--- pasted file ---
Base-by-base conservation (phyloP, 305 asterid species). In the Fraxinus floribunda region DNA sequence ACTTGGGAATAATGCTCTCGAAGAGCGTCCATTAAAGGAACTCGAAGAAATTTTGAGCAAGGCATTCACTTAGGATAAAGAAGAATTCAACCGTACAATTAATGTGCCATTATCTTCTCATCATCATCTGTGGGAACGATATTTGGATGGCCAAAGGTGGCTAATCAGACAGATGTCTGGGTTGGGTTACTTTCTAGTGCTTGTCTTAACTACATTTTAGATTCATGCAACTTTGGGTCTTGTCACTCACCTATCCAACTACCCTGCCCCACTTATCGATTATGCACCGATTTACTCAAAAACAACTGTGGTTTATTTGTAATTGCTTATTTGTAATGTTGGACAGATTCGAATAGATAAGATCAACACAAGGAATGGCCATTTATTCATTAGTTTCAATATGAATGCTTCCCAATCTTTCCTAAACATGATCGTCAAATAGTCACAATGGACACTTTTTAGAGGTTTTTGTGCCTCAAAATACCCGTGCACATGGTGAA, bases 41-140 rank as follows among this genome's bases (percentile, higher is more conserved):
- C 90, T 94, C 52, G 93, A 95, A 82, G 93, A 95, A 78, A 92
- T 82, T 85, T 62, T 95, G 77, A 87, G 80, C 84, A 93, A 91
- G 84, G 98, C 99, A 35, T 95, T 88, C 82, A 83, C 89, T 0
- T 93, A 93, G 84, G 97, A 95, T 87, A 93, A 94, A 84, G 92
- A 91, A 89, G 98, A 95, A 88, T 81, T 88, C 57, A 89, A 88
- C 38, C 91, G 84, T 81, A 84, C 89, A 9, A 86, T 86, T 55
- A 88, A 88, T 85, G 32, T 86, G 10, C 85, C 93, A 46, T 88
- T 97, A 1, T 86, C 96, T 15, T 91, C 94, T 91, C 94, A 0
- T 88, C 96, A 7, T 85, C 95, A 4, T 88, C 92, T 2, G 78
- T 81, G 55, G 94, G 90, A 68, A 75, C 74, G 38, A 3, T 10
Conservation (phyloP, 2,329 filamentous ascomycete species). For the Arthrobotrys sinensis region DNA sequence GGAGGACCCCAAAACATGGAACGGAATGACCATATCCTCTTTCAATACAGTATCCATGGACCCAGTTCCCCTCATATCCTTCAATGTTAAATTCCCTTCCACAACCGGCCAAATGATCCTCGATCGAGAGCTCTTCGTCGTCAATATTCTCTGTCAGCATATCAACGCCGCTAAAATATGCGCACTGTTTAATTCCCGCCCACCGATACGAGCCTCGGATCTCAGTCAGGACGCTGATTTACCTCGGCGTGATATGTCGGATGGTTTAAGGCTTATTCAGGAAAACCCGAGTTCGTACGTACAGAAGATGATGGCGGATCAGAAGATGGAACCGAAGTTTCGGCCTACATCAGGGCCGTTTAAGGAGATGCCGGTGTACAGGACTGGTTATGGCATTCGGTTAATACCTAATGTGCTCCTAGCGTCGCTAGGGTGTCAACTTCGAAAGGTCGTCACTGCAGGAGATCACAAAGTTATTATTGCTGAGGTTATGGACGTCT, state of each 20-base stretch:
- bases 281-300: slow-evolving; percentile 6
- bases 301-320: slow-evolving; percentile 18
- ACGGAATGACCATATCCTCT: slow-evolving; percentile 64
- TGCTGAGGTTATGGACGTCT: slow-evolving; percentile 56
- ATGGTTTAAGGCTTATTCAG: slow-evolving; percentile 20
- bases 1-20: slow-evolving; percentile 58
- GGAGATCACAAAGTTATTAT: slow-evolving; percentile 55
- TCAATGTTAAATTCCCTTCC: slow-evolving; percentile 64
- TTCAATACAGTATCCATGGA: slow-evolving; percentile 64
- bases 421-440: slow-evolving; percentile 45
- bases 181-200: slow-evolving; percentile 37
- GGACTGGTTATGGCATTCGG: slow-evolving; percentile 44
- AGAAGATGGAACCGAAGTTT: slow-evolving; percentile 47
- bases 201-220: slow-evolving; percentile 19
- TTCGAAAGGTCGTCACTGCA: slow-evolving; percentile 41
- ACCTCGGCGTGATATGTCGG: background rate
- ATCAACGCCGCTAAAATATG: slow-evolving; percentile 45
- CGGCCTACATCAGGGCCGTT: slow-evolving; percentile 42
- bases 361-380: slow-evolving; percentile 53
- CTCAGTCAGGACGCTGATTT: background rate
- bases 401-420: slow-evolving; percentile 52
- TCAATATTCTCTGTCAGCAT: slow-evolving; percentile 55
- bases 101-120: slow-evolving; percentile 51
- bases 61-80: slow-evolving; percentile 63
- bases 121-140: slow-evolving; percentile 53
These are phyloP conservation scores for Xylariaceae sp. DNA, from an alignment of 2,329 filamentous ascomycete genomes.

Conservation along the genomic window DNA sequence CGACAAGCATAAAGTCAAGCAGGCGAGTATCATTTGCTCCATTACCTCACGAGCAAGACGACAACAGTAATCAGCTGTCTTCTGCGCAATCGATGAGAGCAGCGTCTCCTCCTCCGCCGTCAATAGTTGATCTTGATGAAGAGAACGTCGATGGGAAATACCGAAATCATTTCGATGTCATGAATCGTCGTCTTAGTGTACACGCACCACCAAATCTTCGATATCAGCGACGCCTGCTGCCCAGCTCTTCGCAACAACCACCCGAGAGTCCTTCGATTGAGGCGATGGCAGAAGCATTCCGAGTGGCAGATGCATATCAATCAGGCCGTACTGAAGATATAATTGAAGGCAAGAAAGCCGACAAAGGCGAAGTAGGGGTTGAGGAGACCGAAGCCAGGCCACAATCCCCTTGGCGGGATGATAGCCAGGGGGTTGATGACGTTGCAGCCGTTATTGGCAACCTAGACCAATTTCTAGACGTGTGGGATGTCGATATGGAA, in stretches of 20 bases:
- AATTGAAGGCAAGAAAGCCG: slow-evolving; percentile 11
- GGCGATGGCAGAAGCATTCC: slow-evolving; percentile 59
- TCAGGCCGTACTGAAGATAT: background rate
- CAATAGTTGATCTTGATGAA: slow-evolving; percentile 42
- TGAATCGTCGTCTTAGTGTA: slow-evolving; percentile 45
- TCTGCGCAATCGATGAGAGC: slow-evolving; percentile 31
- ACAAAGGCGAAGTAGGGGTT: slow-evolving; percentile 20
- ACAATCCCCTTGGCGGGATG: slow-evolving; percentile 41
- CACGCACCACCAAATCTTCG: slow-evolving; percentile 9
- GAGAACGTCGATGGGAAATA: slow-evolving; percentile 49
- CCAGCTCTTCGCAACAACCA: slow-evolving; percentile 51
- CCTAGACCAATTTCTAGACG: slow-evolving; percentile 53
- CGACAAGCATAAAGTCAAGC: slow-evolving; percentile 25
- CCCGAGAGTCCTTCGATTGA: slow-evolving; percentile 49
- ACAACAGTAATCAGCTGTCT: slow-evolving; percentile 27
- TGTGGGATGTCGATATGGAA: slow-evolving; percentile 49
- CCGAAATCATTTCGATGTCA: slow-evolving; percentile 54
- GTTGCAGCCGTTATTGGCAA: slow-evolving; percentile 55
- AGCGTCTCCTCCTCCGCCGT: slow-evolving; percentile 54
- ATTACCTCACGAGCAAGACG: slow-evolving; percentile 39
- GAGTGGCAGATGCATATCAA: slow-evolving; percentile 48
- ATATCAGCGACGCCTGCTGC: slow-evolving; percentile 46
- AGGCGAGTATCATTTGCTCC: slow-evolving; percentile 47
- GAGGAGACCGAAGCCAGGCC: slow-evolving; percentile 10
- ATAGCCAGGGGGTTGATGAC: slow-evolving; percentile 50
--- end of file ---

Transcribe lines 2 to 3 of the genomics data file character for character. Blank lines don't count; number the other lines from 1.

- C 90, T 94, C 52, G 93, A 95, A 82, G 93, A 95, A 78, A 92
- T 82, T 85, T 62, T 95, G 77, A 87, G 80, C 84, A 93, A 91